The spill, which leaked heavy, viscous tar sands oil, emanates from the Pegasus Pipeline, which was built in the 1940’s. The pipeline pumps diluted bitumen from the Alberta tar sands to refineries on the Gulf Coast, just like the proposed Keystone XL pipeline. However, the Pegasus is much smaller, carrying 90,000 barrels per day (BPD), while the Keystone would carry 800,000 BPD. Tar Sands oil is shipped through pipelines in the form of Diluted Bitumen (Dilbit), which must be heated and forced through the pipeline at high pressure. Due to the corrosive nature of the tar sands oil, which contains sand, plus the high temperature and high pressure needed to pump it through the  pipes, tar sands oil pipelines are particularly dangerous.

Exxon’s control of the oil spill response is reminiscent of the BP spill in the Gulf of Mexico, when the polluter, BP, effectively controlled the response and cleanup.

Chris Stewart, climate science denier, now chair of congressional climate change science committee

3:33 pm in Uncategorized by Jcoleman

Originally posted to PolluterWatch

Chris Stewart

Chris Stewart is a climate change denier, newly elected to the house committee on science.

Chris Stewart, a republican from Utah, was recently appointed Chair of the House subcommittee on Science.

This means that Congressman Stewart now has dominion over the EPA, climate change research, and “all activities related to climate.” According to the House Science Committees website, the chair of the energy subcommittee oversees:

“all matters relating to environmental research; Environmental Protection Agency research and development; environmental standards; climate change research and development; the National Oceanic and Atmospheric Administration, including all activities related to weather, weather services, climate, the atmosphere, marine fisheries, and oceanic research;…”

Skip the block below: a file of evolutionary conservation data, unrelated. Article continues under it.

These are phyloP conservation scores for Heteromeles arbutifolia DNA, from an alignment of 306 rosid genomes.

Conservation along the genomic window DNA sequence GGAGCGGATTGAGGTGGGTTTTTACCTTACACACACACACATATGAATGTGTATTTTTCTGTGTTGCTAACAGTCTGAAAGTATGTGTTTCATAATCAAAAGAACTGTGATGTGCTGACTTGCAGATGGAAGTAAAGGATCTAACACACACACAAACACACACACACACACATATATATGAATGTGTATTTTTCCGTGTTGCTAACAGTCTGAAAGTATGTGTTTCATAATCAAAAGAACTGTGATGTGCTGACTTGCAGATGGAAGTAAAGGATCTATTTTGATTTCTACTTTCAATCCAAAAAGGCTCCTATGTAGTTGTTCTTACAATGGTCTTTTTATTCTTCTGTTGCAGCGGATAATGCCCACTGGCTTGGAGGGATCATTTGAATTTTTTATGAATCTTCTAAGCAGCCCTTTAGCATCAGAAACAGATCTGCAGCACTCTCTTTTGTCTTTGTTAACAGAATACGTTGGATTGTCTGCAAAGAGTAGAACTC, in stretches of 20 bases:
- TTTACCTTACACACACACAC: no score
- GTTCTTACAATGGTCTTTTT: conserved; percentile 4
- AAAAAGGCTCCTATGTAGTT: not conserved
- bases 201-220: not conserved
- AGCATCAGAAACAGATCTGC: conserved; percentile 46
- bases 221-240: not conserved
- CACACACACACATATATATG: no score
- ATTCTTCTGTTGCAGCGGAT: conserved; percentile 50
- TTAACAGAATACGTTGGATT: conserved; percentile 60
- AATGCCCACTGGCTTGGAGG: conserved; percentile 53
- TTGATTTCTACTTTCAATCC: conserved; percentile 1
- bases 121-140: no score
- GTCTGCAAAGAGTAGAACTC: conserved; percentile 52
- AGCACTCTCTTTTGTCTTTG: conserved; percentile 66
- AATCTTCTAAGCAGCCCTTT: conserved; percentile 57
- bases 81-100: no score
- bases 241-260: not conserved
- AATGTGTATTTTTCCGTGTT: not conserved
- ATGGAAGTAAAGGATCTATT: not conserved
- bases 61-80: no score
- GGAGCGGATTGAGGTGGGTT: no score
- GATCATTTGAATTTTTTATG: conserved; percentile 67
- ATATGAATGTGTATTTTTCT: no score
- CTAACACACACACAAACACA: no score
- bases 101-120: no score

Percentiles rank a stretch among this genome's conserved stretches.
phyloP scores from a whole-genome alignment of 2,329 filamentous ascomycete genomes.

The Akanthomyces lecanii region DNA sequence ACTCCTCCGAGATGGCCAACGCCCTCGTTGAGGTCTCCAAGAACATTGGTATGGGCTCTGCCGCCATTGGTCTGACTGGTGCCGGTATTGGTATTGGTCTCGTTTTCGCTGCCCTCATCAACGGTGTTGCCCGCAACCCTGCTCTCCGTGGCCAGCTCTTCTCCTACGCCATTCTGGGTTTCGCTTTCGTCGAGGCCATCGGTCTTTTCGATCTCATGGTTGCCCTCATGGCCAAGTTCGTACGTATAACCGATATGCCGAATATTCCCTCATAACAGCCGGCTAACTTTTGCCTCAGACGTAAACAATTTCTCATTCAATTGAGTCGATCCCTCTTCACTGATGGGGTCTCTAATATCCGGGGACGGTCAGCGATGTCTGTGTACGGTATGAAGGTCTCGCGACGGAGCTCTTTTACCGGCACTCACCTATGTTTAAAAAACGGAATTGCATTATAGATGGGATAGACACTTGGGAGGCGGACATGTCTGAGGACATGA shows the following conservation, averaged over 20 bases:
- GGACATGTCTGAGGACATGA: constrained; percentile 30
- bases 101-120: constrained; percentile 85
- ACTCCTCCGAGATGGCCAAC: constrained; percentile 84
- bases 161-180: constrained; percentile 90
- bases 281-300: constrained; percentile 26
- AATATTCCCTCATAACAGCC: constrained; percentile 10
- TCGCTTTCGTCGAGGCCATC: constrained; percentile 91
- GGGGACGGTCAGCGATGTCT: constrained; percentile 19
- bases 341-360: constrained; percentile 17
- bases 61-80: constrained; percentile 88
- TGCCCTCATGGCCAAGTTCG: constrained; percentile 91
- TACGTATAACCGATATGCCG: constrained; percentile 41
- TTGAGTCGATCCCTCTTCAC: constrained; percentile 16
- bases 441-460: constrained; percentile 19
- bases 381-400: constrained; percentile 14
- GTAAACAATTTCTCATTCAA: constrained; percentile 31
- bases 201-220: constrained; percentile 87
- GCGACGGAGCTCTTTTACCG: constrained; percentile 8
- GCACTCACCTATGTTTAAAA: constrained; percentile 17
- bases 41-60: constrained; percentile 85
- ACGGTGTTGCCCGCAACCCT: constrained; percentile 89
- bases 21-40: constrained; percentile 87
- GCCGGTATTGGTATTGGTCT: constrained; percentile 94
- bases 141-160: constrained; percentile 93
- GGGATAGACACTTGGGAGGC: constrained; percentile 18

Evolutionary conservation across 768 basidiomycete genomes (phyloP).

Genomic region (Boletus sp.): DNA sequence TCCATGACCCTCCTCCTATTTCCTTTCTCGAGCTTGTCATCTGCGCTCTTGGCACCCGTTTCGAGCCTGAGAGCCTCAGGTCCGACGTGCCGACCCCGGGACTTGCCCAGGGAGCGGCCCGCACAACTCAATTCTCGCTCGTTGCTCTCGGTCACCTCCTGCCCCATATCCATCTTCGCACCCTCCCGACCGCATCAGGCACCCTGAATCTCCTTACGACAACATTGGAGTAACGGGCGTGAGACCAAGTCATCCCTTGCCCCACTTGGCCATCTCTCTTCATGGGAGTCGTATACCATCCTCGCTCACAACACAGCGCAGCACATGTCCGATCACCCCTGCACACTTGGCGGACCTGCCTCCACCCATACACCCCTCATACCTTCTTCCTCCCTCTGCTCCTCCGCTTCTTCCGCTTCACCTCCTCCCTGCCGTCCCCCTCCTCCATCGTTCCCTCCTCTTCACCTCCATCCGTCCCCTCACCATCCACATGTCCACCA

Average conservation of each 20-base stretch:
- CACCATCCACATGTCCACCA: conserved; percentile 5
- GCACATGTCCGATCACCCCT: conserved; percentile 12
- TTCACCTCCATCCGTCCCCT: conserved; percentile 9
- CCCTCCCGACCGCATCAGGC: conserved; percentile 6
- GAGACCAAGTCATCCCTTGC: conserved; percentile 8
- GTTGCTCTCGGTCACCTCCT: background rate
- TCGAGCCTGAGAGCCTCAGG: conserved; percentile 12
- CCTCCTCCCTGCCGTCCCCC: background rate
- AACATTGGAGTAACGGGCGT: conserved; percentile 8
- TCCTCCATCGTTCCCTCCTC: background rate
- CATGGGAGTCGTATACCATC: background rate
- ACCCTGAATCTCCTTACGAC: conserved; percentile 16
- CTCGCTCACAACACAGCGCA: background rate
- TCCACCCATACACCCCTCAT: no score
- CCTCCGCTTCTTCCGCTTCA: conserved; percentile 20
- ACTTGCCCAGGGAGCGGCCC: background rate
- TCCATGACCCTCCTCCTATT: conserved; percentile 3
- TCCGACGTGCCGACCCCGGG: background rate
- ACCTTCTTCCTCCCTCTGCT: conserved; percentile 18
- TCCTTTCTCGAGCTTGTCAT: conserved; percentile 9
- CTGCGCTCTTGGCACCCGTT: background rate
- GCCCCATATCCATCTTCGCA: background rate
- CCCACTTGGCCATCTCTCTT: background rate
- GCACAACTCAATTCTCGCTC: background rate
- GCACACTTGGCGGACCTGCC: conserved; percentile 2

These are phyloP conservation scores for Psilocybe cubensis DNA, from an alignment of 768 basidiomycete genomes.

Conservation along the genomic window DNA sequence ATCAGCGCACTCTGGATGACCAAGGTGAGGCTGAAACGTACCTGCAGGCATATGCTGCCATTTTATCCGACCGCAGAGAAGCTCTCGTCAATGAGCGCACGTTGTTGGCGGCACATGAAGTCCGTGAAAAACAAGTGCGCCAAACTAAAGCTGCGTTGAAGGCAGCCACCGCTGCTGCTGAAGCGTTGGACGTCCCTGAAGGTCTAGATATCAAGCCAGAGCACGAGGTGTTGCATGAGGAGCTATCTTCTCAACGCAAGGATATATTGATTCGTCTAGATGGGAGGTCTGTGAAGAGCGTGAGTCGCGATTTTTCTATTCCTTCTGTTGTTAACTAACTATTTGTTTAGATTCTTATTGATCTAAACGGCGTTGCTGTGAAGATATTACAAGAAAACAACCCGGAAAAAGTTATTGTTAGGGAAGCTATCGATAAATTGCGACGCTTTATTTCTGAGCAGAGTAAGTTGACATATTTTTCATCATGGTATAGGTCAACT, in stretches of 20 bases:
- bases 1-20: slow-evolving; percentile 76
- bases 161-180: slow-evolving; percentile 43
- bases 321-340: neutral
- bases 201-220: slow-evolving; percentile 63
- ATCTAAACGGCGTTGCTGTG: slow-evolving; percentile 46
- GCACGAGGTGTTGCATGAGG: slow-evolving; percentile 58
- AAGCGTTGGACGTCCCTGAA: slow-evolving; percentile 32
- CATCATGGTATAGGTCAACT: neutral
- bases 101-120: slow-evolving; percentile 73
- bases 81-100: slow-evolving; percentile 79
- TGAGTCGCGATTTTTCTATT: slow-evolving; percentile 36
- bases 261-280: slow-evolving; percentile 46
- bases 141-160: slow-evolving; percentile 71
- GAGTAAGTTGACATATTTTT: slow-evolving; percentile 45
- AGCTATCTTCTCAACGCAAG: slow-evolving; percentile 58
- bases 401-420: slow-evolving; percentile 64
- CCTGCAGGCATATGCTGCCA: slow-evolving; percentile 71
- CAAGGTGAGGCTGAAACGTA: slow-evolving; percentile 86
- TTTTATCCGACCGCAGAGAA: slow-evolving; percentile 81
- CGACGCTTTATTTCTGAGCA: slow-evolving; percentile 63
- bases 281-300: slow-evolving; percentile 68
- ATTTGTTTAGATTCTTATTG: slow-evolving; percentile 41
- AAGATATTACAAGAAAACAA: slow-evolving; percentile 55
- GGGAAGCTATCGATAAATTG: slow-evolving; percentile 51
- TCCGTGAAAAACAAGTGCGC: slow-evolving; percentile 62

Unfortunately for the EPA, NOAA, and anyone worried about climate change, Chris Stewart is a climate science denier. Mr. Stewart believes there is “insufficient science” to determine if climate change is caused by humans. He believes this in spite of the fact that the EPA, NOAA, and all experts in the field (which he now oversees), disagrees with him.

For the record, Chris Stewart has no advanced degrees in science. However, before running for congress he was owner and CEO of Shipley Group, a company that trains government workers on environmental issues. Shipley Group actually runs a training on climate change science, and according to the Shipley Group website “Upon completion of the workshop, participants will be able to understand basic climate change science.” Clearly Mr. Stewart has never taken his company’s training.

Ties to Fossil Fuels

Though Stewart seems to ignore climate change science (while his company profits by teaching it), he does not ignore the fossil fuel industry. In fact he is quite sympathetic to the plight of oil and gas companies. His campaign website claims:

“I am the CEO of a company that works extensively with independent energy producers. I understand how difficult it is to get a drilling permit on federal lands. It is painfully slow, incoherently arbitrary, and always expensive.”

Stewart’s “extensive” knowledge of the fossil fuel industry is not a surprise.  His brother, Tim Stewart is a lobbyist for American Capitol Group, a washington DC lobbying firm. American capitol Group lobbies for fossil Fuel interests, like the Western Energy Alliance, a group mainly comprised of fracking and oil companies. Tim Stewart also lobbied for EnergyNorthAmerica, a company he cofounded to lobby for the Fossil Fuel Industry. One EnergyNorthAmerica slide presentation reads:

“The fact that fossil energy and mining are viewed by political “elites” with disfavor, a view driven by acolytes of radical environmentalism, has resulted in damaging laws and regulation and general neglect”

Unsurprisingly, the fossil fuel industry does not ignore Chris Stewart either. One of Stewart’s books (which were published and praised by Glenn Beck), is recommended reading at Koch Industries.  Stewart received the maximum possible campaign contribution from ExxonMobil and Koch Industries during his last campaign. He also received considerable support from several Koch and Exxon funded SuperPACs. All told, he received more funding from dirty energy companies and their superPACs than any other single source.

See Chris Stewart’s PolluterWatch profile for more information.